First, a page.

JALALABAD, Afghanistan (Reuters) -- A district in Afghanistan's restive east was in danger of falling into Taliban hands after pitched gun battles with insurgents killed at least eight police, a senior official has said.
The fighting erupted late on July 7 in Afghanistan's eastern province of Nuristan bordering Pakistan, where authorities are also battling a growing Taliban insurgency.
Violence has flared across Afghanistan after U.S. Marines launched a major new offensive in the southern Taliban stronghold of Helmand last week.
The police were killed when insurgents attacked government buildings in Nuristan's Barg Matal district late on July 7.
Another eight police were kidnapped during gun battles lasting several hours, Nuristan Governor Jamaluddin Badr said.
"The district headquarters is with the government, but if we do not get reinforcements it will fall to the Taliban," Badr told a Reuters reporter in eastern Afghanistan by telephone.
Officials said 21 Taliban fighters were killed in the battle.
The Taliban said on a website that its fighters had surrounded the building. It said only four of their fighters had been killed.
The Defense Ministry in Kabul said an additional 130 soldiers and police would be sent to Barg Matal to counter the Taliban attack. Fighting had subsided, officials said late on July 8.
The U.S. Marines launched the Helmand offensive, Operation Strike of the Sword, with violence at its worst levels since the Taliban were ousted in 2001 for refusing to hand over Al-Qaeda leaders behind the September 11 attacks on the United States.
Helmand is the source of most of Afghanistan's opium crop, the world's largest, which finances the insurgency.
The Marines are the biggest wave of 17,000 new combat and support troops U.S. President Barack Obama has ordered into Afghanistan by year-end as part of his new regional strategy to defeat the Taliban and stabilize Afghanistan.
On July 8, Marines commander Brigadier General Larry Nicholson and senior Afghan officials attended a flag-raising in Khan Neshin, long under Taliban control.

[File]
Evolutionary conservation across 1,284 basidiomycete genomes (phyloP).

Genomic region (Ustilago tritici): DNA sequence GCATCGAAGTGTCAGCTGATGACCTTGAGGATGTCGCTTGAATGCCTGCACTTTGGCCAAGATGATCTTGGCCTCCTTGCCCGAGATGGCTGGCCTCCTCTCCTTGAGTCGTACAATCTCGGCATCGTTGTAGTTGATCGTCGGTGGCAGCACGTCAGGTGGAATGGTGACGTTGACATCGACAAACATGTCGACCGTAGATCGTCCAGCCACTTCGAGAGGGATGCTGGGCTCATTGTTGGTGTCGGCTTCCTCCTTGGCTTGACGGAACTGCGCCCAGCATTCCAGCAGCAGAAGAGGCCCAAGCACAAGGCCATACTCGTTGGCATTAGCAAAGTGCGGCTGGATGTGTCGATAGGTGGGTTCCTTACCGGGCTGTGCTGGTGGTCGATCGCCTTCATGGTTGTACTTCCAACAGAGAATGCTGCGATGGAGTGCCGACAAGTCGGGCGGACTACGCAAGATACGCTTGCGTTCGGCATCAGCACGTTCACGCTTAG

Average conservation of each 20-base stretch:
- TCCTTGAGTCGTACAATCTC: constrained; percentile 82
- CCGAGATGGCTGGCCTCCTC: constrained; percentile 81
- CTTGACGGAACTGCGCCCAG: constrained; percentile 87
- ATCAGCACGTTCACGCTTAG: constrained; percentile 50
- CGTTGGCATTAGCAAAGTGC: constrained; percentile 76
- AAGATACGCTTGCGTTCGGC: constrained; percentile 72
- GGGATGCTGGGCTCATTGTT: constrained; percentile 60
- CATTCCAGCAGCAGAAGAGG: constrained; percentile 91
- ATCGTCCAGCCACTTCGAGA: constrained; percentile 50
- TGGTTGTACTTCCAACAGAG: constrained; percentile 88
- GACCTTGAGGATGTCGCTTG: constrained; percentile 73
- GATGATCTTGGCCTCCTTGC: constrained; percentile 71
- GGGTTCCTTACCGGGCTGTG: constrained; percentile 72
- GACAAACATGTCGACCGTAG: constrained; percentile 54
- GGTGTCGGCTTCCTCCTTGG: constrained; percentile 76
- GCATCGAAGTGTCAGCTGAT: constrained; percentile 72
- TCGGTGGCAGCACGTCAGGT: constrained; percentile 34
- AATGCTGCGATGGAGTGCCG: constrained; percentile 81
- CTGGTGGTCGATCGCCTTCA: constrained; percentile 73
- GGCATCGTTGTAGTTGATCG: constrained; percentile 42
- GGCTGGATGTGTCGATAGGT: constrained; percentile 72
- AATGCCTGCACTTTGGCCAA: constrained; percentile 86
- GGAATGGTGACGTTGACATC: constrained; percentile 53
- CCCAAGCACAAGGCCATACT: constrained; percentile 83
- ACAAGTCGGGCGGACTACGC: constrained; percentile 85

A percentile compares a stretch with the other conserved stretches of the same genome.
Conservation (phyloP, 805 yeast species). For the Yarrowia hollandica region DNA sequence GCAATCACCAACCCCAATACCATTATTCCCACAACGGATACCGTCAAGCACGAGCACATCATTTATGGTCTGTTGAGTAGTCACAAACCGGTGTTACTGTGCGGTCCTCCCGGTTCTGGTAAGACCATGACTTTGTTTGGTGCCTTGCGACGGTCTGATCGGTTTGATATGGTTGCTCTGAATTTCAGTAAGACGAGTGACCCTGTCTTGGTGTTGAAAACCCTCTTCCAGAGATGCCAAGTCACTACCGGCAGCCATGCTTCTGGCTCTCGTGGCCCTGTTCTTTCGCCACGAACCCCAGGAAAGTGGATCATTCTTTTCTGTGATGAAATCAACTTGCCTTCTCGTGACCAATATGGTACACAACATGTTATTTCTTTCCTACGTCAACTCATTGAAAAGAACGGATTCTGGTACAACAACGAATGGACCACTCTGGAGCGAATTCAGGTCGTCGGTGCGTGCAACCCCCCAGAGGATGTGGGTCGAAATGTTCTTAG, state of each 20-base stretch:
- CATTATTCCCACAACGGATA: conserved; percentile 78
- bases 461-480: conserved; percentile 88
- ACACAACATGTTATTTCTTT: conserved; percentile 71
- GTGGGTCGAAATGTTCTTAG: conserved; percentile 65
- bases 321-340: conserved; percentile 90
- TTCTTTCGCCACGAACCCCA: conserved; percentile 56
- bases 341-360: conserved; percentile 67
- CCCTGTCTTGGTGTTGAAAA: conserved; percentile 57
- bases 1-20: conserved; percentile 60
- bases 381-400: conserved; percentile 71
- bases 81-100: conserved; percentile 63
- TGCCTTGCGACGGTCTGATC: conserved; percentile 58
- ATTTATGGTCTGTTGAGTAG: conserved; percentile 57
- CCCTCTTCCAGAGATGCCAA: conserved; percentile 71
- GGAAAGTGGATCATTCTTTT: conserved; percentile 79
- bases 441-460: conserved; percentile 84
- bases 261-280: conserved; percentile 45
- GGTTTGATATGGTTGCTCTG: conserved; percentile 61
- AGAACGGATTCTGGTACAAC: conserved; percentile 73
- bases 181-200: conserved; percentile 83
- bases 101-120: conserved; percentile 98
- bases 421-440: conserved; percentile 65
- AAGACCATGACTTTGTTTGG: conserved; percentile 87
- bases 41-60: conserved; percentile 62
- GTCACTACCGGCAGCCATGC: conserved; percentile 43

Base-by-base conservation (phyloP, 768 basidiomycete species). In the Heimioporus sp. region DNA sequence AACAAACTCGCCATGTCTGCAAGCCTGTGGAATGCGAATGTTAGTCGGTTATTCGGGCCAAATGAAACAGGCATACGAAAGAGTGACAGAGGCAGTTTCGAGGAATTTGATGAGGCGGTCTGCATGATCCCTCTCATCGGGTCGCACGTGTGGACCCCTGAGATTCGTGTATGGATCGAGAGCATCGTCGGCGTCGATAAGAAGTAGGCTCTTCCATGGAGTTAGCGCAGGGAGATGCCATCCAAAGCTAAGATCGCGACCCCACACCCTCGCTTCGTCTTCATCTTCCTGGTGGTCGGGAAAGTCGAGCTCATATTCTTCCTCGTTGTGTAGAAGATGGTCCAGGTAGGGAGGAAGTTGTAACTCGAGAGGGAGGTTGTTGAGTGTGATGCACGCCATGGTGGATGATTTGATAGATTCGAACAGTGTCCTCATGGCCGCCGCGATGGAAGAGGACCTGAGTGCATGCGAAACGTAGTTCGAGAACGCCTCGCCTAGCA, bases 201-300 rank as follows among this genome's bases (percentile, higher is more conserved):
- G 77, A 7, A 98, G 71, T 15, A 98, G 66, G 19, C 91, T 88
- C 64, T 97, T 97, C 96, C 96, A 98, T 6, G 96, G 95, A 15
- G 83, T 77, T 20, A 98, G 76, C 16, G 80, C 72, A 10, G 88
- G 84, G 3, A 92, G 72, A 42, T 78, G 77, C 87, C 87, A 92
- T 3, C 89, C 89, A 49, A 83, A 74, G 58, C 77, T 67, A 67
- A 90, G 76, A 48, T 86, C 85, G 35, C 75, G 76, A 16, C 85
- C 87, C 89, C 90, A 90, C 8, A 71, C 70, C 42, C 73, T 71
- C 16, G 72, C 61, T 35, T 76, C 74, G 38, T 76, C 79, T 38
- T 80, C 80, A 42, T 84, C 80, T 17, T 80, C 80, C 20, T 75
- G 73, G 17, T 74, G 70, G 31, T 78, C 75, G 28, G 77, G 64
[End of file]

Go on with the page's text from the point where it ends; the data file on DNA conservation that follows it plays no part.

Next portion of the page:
"This is the Iwo Jima moment," Nicholson told Reuters in Khan Neshin, referring to the famous World War II battle U.S. Marines fought against Japan.
The Taliban has grown in strength in recent months, with its insurgency spreading out of traditional strongholds in the south and east to the relatively more peaceful north and even to Kabul's outskirts.
Afghan civilians and soldiers as well as foreign troops have died in attacks across the country in the past five days.
More than 17 foreign soldiers, most from the United States and Britain, have been killed in the past five days, making it one of the bloodiest weeks for foreign troops for many months.
Afghan Defense Ministry spokesman Zahir Azimi said on July 8 that Afghan and foreign troops had killed 27 Taliban fighters since the Helmand operation began last week, but there had been no major battles so far.
In northern Konduz Province, Taliban insurgents torched 12 trucks belonging to a construction firm overnight and abducted two of their drivers, the provincial governor said.
On July 6, four U.S. soldiers were killed in a roadside bombing in Konduz.
The Ministry of Defense in London said a British soldier was killed by a roadside bomb near Gereshk, Helmand's main industrial city, on July 7. At least six British soldiers have been killed in the past week.
Another U.S. service member was killed in western Farah Province on July 8, the U.S. military said, and one more foreign soldier was killed in the south on July 7.
One of the main goals of the new operation is to capture ground from the Taliban and then hold it, something overstretched British-led NATO troops have so far been unable to achieve. It is also seeking to win over Afghans from the insurgency.
In eastern Ghazni Province, an Afghan woman was killed by a ricocheting bullet as NATO-led and U.S. forces searched three compounds for members of the Al-Qaeda-linked Haqqani network.
With civilian casualties a major source of friction between Washington and Kabul, and a major obstacle to winning the support of local Afghans, commanders this week launched new combat orders for foreign forces to try to reduce such casualties.
Suicide attacks and roadside bomb blasts are the most common weapons the Taliban use in their campaign to drive out almost 90,000 U.S. and NATO-led troops in Afghanistan and destabilize President Hamid Karzai's Western-backed government.
Washington is pouring in extra troops in part to ensure security for August 20 presidential elections, the second in Afghanistan's short history as a democracy.